NARB upholds Advil’s challenge of Excedrin’s faster-relief claims
NEW YORK — The National Advertising Review Board on Tuesday recommended that Novartis Consumer Health discontinue advertising claims that the company’s Excedrin Extra Strength product starts relieving headache pain faster than Advil.
The claims at issue were initially challenged before the National Advertising Division of the Council of Better Business Bureaus by Pfizer Consumer Healthcare, makers of Advil.
NAD determined that Novartis did not provide a reasonable basis to support those claims, the review organization stated. NARB noted in its decision that when efficacy claims are made for pain-relief medication, “those claims must be supported by at least one adequate and well-controlled scientific study that measures efficacy in treating the type of pain for which efficacy is claimed — e.g., substantiation for claims involving relief of tension headache pain should include at least one scientific study that evaluates efficacy in treating tension headache pain.”
In this case, Novartis offered as support for its claims studies related to migraine and dental pain, as well as one study — the “201 study," which evaluated speed of relief in treating tension headaches.
The panel noted that the "201 study" focused on the following “four analgesic variables” during the first hour after ingestion of the test medication:
Time to at least half relieved pain;
Time to complete pain relief;
Weighted sum of pain intensity difference scores; and
Time to meaningful pain relief.
The study found no statistically significant differences between subjects who received Excedrin and subjects who received Advil with respect to the first three variables. While a statistically significant difference of 5.1 minutes was arguably found in looking at median time to achieve meaningful pain relief within the first hour, no statistically significant differences were found at any of the 10-minute measurements except for the 40-minute measurement, NARB noted.
Novartis, in its advertiser’s statement, stated the company “disagrees with the NAD and NARB conclusions regarding the scientific substantiation in issue but will comply with the recommendations made."
Help Remedies introduces guaifenesin SKU
NEW YORK — Help Remedies last week launched a new product targeted toward those suffering from chest congestion. The new expectorant, branded "Help I have chest congestion," contains the single active ingredient guaifenesin (200 mg), and is now available nationally at Target, the company stated.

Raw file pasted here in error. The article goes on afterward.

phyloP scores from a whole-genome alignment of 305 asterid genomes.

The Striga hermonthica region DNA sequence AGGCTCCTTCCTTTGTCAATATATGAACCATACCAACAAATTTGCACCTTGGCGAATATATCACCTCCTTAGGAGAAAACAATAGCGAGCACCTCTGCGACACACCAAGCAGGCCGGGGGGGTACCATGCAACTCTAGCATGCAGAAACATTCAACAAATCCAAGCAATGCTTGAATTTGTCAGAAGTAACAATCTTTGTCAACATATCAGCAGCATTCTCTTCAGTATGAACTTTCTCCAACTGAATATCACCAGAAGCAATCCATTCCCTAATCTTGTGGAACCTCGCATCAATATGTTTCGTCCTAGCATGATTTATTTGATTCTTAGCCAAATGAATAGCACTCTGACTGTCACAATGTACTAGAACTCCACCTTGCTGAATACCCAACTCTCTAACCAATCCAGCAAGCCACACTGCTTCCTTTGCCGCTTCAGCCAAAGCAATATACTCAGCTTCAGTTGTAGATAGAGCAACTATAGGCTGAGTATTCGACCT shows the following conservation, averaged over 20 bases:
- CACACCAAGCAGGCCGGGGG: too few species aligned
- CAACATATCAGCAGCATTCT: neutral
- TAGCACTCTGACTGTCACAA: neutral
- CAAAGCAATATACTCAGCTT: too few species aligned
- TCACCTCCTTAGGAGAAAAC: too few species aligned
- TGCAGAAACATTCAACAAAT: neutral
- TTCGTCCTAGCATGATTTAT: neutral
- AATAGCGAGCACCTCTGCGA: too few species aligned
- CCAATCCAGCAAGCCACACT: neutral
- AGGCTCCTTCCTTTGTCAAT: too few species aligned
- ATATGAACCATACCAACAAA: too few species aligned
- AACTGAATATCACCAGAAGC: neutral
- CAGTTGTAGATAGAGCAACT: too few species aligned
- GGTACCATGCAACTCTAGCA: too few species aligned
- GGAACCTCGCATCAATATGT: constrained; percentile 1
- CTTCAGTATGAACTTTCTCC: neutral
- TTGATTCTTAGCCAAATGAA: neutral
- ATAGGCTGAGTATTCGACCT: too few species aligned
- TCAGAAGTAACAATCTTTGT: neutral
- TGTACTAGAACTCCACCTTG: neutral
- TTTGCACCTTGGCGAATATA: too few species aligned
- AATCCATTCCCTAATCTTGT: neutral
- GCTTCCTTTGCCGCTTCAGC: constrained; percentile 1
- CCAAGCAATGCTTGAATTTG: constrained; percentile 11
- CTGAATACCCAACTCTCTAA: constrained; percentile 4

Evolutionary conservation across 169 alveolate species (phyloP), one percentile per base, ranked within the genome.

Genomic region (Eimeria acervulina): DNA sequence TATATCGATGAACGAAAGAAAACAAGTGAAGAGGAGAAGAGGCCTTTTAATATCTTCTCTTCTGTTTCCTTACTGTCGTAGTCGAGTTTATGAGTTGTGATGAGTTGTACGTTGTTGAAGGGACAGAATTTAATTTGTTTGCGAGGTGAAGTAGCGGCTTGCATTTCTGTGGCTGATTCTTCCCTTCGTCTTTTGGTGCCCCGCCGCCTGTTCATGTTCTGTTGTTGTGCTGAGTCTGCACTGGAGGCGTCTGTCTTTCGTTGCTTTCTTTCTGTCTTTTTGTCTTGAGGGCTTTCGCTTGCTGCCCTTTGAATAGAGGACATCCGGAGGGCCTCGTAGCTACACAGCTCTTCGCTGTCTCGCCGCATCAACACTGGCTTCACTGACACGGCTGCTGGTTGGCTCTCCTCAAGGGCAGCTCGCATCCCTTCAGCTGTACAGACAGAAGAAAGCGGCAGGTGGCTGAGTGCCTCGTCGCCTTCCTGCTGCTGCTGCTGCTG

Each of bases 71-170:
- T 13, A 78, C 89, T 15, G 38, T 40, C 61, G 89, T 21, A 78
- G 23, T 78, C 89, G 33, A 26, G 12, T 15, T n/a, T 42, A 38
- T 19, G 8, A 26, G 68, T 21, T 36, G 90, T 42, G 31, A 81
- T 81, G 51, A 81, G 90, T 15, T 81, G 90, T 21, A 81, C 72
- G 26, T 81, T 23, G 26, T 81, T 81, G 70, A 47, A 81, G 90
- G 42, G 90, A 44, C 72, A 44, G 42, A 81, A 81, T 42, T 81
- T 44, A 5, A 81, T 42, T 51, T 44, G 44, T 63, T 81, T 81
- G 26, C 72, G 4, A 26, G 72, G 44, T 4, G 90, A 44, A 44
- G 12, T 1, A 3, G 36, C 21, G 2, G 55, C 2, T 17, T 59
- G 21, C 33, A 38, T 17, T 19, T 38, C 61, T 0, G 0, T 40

"Help I have chest congestion" becomes the eighth in Help’s line of over-the-counter healthcare products, nationally distributed through retailers, including Target, Walgreens, Duane Reade, Pharmaca, 3floz.com, regional supermarkets and boutique hotels. Each pack of "Help I have chest congestion" contains 16 tablets and has a suggested retail price of $3.99.
McNeil Consumer to make marketing splash as OTC brands return to market
NEW BRUNSWICK, N.J. — Johnson & Johnson is preparing to turn the corner with its McNeil Consumer Healthcare business, J&J chairman and CEO William Weldon told analysts during the company’s fourth-quarter earnings call Tuesday. That over-the-counter business generated $5.2 billion in the United States for the year ended Jan. 2, representing a 6.7% decline as compared to 2010.
"A big part of our consumer story in 2011 and going into 2012 has been the recovery and remediation of McNeil Consumer Healthcare business," Weldon said. "We’ve achieved all major commitments to date under our consent decree with the [Food and Drug Administration] and are working closely with FDA officials to ensure we can get high-quality products back to our loyal customers who need them." Several key products already have returned to the market, Weldon said, including Tylenol Severe Cold caplets and certain children’s and infants’ Tylenol brands. In addition, McNeil introduced a flow-restrictor packaging across its children’s medicines to help reduce dosing errors. "We will continue to invest in market support as we deliver a steady supply of our OTC brands back into the market."
Weldon noted, however, that reclaiming lost marketshare across its OTC franchises will be an uphill battle. "It will be a while until we reclaim the share," he said. "What we’re doing is getting them out as quickly as we can and what we’re getting in the market is selling. I think by the middle of 2012, we’ll have most of the products that are going to put back in the market — definitely by the end of 2012."
Johnson and Johnson anticipates re-opening its closed Fort Washington, Pa., manufacturing facility in 2013.
Worldwide, Weldon noted that J&J is still the sixth largest consumer healthcare company, with $14.9 billion in total sales, up 2% overall. "For [our consumer segment], we saw an operational sales decline of just under 1%, given the remediation and supply issues associated with our U.S. OTC business," Weldon said. "Our consumer business saw solid growth in certain franchises like skin care and oral care, with strong performances from the Neutrogena and Listerine mouthwash brands. … We also continued to innovate, introducing Neutrogena Naturals, Aveeno Smart Essentials, Nicorette Quick Mist and Listerine Zero." The Nicorette Quick Mist is a smoking-cessation mouthspray launched last year in the United Kingdom — GlaxoSmithKline holds the license on the Nicorette brand in the United States — that is marketed as a "fast-acting, flexible and designed for life on-the-go" smoking-cessation solution.